Mar 18, 2017

“I’m not sure what my profession is. Am I a farmer, a lawyer, or a social worker?” ponders Atty. Angelo Valencia, fondly known as Kuya Pultak. This Tuesday afternoon, he’s at a farm to assist in the care of a horse that had just given birth.

With his nomadic lifestyle, Valencia has found plenty of places to call home, from the slopes of Mt. Pulag to the deep seas of Palawan. At Tibby’s Farm, he intends to build a close-knit community for the benefactors of Klasrum ng Pag-asa, the same people who had welcomed him into their homes. “You need to have a community where people can learn, where they can feel safe, and where they can grow. That’s what we’re doing in the farm,” Valencia says.

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Why is it important for us to build communities?
If we’re going to do something, we have to do it as a community because that’s what bayanihan is. I’ve always believed that where you were born, where you live, where you’ve studied is the place you have to work with. You have to be in your community and be a factor in its development. We must build where the streets have no names and where the roads end, and those who have had less should have more—these are the indigenous people. No offense, but the future of this country is not found in cities. Rather, it’s in the hearts and minds of the countryside. That needs to be imparted to those living in cities, so they could shed off their mantel of entitlement.

In building communities, how do you deal with stubborn people who refuse to cooperate?
It takes a lot of patience. When I was a child, my mom would tell me to visit the playground. There are bullies there, I would tell her, and she’d answer, “How else would you learn? Life is like a jungle full of animals. You have to learn not to fight with them but to make sure that they see things your way.” So, what do we need? Patience. As I put it, “stay a day longer.” There may be catastrophes, but they eventually end anyway.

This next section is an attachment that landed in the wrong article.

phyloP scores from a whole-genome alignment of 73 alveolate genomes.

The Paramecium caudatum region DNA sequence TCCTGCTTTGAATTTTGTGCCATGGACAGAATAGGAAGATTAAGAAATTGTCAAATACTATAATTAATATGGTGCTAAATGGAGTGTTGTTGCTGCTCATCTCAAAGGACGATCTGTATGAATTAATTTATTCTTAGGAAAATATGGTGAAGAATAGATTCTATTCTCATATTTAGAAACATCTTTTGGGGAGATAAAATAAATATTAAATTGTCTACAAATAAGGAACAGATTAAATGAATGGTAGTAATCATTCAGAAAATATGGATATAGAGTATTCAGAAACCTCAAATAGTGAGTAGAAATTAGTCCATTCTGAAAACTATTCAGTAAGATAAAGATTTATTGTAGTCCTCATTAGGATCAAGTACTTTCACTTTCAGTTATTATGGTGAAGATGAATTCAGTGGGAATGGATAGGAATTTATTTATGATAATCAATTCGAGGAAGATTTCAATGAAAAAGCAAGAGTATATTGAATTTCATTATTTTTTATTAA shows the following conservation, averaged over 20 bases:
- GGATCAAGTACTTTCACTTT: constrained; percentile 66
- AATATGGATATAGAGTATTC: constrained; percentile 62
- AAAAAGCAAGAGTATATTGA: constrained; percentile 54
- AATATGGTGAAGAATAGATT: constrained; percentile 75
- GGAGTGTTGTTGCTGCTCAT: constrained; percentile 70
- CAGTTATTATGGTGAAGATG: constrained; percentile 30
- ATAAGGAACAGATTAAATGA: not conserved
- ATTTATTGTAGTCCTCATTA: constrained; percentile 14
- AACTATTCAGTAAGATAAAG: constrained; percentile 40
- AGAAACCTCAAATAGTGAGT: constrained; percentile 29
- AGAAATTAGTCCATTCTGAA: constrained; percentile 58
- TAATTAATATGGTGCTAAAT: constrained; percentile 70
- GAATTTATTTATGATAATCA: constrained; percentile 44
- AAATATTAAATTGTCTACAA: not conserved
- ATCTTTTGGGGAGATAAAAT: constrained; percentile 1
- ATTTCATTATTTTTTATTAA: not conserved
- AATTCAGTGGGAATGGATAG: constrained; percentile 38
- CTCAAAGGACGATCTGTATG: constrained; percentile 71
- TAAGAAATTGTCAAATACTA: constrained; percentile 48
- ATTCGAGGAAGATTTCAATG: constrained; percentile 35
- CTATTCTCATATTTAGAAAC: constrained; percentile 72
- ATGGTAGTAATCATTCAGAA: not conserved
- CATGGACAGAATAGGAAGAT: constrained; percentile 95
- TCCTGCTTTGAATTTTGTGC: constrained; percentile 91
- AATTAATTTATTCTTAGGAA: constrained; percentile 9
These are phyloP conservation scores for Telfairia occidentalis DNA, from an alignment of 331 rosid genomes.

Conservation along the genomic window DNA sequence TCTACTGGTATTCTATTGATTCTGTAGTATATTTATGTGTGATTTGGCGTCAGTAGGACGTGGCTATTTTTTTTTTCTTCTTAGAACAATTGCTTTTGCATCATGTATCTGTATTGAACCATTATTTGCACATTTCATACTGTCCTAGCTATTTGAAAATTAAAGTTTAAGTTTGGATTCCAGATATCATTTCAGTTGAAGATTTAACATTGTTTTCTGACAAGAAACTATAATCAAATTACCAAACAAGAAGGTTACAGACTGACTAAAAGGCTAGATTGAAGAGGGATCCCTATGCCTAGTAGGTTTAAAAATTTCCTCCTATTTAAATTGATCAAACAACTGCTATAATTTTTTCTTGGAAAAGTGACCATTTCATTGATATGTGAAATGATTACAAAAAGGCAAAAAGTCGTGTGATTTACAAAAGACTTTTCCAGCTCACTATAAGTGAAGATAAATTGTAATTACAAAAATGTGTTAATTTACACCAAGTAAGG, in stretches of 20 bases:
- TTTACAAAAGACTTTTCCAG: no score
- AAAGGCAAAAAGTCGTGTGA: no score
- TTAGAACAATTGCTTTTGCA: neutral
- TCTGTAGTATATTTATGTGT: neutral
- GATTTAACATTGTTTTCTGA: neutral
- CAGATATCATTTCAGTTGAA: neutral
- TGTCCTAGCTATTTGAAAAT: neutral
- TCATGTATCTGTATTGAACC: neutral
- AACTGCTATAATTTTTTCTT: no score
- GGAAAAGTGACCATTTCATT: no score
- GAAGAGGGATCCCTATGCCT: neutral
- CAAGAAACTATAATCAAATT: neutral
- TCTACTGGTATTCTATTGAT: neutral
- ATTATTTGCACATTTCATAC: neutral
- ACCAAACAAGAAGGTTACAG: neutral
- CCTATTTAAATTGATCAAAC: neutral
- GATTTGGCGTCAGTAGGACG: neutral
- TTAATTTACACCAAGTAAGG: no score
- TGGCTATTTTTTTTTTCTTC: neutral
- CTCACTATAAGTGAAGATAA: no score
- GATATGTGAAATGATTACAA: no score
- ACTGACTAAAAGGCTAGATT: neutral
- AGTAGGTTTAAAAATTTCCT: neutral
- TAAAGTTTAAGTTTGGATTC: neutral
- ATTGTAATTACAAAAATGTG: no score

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“You need to have a community where people can learn, where they can feel safe, and where they can grow. That’s what we’re doing in the farm.” Angelo Valencia

What have you learned from different regions of the Philippines?
In Sulu, honor is very important—martabat. For the Tausugs, they say what they mean, mean what they say, and do what they do. Everyone complies with these principles and also hold each other accountable. In the north, the education of the kids is primary; they put the interest of their children first. As for the children, they bond together and disregard interfamily squabbles. Here in the city, we have to continually impress upon our partners that no matter how talented they are, it’s not about them. [Our work] is never about the trophy, never about a medal.

This story was originally published in Northern Living, March 2017.

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